Early modern Europe in the 15th and 19th Century


In the century between 15th and 18th, France as a nation within continental Europe had increased its agricultural production leading to the produce of a variety of food items. In the 15th century, new crops such as beans, corn, potatoes, bell peppers, and tomatoes were produced in this country. However, its production techniques did not improve; it used medieval traditions that produced low harvests. During this century, France was faced with a challenge of an increasing population; this reduced the amount of land for farming. Owing to this, its economy was affected as result of the decrease in the agricultural activity. In the same century, the high-temperature forge was introduced in the northeast part of France leading to mineral mining. Notably, the production of silk in Tours and Lyon coupled with wool production enabled this country to participate in the European market, thereby increasing the economy of France. Important to note is that Lyon was the center for banking and international trade markets. Through this city, France exported its goods and also received imports from European countries such as Italy, German and England. In the mid of the 16th century, France encountered numerous economic challenges; there was an increased in demand for consumer goods leading to inflation. For instance, grain was five times as expensive from 15th to 16th century. Despite this rising price of the consumer goods, the wage of employees remained stagnant leading to a reduction in the purchasing power and a decline in the manufacturing of such products.


The Britain Empire built its economy on an economic strategy of maximizing the trade inside Empire and weakening the competing empire. During the 17th and 18th century, British established numerous colonies such as the United States and many African nations. Through the mentioned colonies, it was able to have a direct control of sugar plantation islands such as the Bahamas, Leeward Islands, Trinidad and Tobago among others. It is important to point out that the colonization also enabled this nation to obtain cheap raw materials and slavery in the African countries. Consequent to this, Britain was able to expand its agricultural production and sold it products expensively to its captive markets. Through colonization, the discussed country was to register a steady and stable economic growth and development.

Industrial Revolution between 17th and 18th century


In the period between the 1750s and 1840s, the Industrial Revolution emerged in the Europe that led to the establishment of many factories in the discussed continent, more so in England and Scotland. However, France, United States, and German experienced their industrial revolution in the 19th century. To begin with, the industrial revolution in Britain was a period depicted by the economic transformation that took place between the 1750s and 1830. During the said period, this nation was characterized by the rapid growth of the new system of factories, coal mining, railroads and business enterprises that utilized the new technologies. A point to note is that the mentioned new system of operation was first practiced in the manufacturing of textiles then later spread to other sectors and by the mid-19th century; this technology had completely transformed and elevated the British economy and set up a sustained growth. Notably, from Britain, the technology spread to parts of America and Europe, and it plays a significant role in modernizing the world economy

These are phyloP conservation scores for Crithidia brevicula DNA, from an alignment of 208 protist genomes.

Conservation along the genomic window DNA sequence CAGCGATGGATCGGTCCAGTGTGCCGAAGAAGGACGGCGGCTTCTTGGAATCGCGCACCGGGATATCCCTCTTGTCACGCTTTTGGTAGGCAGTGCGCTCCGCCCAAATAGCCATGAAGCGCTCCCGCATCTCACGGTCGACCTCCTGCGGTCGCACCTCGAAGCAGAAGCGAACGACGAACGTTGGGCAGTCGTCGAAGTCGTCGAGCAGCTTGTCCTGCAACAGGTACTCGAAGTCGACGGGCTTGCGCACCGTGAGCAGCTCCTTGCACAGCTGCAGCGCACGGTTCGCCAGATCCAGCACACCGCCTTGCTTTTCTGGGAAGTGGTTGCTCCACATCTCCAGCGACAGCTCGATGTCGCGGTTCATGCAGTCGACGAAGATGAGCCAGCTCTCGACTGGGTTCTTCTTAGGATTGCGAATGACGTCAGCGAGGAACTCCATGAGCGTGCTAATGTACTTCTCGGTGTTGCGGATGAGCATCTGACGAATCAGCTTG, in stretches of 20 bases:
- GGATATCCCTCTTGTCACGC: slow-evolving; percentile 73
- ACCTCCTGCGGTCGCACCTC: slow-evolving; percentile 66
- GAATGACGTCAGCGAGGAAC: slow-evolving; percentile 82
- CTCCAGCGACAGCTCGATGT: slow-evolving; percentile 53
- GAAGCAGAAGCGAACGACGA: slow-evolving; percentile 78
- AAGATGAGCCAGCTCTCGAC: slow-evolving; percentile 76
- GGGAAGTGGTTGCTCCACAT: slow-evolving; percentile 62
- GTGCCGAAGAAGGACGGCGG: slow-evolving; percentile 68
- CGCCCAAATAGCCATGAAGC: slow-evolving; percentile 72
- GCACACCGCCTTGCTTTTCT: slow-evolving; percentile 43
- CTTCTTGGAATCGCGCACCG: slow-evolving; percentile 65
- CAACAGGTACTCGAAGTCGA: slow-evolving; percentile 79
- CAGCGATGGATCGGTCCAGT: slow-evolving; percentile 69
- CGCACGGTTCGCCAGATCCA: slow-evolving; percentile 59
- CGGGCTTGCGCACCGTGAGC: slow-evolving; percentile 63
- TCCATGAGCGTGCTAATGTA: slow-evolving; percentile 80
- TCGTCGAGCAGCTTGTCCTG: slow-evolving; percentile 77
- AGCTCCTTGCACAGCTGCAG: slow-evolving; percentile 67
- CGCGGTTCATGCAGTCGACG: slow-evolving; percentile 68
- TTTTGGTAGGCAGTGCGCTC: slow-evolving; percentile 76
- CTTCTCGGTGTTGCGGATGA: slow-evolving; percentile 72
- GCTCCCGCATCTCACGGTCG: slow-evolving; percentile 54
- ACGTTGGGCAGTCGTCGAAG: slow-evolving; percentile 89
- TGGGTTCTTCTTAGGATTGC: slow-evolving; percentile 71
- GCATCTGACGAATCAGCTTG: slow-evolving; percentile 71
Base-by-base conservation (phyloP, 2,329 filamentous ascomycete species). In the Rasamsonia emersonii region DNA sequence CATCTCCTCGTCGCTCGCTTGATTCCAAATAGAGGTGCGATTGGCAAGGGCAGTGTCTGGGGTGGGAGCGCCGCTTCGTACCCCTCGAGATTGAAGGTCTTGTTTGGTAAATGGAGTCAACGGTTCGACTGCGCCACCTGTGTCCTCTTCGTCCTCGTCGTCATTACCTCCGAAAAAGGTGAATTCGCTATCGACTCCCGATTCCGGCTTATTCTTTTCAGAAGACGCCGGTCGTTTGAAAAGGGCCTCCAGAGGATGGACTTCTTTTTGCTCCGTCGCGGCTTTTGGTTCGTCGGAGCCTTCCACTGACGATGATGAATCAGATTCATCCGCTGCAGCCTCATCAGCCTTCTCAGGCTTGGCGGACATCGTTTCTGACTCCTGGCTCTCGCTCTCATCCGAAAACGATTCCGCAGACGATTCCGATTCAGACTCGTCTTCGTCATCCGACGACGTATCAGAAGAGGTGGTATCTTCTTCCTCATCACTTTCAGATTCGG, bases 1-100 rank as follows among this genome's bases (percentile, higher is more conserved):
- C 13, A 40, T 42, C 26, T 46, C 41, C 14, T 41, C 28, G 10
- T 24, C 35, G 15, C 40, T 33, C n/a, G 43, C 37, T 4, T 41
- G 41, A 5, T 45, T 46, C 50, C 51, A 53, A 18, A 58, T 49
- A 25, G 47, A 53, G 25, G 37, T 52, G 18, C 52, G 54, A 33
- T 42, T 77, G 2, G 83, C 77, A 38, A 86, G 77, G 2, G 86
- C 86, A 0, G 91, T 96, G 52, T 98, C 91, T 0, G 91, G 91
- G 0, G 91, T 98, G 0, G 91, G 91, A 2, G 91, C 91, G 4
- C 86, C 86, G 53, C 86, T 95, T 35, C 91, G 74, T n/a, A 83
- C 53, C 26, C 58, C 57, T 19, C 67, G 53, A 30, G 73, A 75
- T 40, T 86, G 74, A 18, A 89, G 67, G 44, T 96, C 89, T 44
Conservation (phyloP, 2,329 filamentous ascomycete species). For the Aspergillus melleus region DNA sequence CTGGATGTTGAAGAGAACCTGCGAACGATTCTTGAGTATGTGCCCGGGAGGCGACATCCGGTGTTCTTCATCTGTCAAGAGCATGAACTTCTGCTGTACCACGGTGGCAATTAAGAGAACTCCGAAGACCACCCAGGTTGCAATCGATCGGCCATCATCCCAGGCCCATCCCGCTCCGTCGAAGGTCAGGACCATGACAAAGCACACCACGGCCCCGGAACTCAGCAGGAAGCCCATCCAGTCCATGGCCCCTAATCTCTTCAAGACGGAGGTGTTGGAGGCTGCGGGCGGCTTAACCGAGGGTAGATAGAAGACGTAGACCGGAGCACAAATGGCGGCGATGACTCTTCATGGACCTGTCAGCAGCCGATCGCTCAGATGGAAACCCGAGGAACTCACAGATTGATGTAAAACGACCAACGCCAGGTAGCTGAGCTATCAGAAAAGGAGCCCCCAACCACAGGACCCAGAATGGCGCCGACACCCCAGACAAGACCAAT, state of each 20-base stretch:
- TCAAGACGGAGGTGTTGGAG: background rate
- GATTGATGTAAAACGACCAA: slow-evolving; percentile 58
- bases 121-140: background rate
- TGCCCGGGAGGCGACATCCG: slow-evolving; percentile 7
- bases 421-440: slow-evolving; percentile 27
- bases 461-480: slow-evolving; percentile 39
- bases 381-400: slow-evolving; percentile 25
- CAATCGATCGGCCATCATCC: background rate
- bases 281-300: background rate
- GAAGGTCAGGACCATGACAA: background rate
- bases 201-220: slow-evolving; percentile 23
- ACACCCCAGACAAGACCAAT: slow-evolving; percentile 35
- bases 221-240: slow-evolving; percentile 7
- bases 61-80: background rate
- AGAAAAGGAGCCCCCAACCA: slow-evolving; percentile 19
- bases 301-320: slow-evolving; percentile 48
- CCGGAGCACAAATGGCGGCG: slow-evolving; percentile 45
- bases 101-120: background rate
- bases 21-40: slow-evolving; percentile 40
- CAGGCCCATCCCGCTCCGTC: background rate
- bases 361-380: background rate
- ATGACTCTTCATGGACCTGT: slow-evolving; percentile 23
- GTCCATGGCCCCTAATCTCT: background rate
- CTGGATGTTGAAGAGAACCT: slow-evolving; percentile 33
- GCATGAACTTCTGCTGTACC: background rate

The industrial revolution played a key role in building larger, efficient and effective stream engines, thereby reducing the cost of energy. The technology also assisted the entrepreneurs to utilize the stationary engines in revolving the machines in a factory. Conversely, the mobile engines were put into ships and locomotive. Additionally, there was an increase in the use of the water power; by 1830 water mills and stream mills were equally approximated to be 165,000 horsepower each. Importantly, by the year 1879, the discussed country had obtained about 2.1 million horsepower from the stream engine and approximately 230,000 from the water mills. Consequent to the adoption of the industrial revolution in Britain, the economic growth rate of the British GDP was at 1.5% per year in the years between 1770 and 1815. As a result of this technique, in the following period between 1815 and 1831, the rate of GDP doubled itself to 3%.


Prevalently, Belgium was the second nation after the Britain in which the mentioned revolution took place. Initially, this country was largely dominated by cultural and traditional practices, and it was not expected the nation to easily and quickly adopt the Industrial Revolution. A point to note is that this technology took place in Wallonia, commencing in the mid of the 1820s. A myriad number of entrepreneurs were attracted by the availability of the cheap coal in Belgium. In an effort to utilize the technology in the extraction of coal, coke blast furnaces, puddling and rolling mills were constructed in the coal mining areas. Notably, by 1830 when the iron had become important in Europe, Belgium coal industry had been fully established, and it played a significant role in the mining of coal. The extracted coal was sold to local mills, railways and Prussia and France. Consequent to the industrial revolution, there was significant economic growth and development in the GDP of Belgium, making it one of the nations in Europe to have a sustainable economy in the 18th century. Importantly, Belgium set the pace for the industrial revolution for all continental Europe. However, Netherlands was left behind as a result of its reluctant in the embracement of this technology.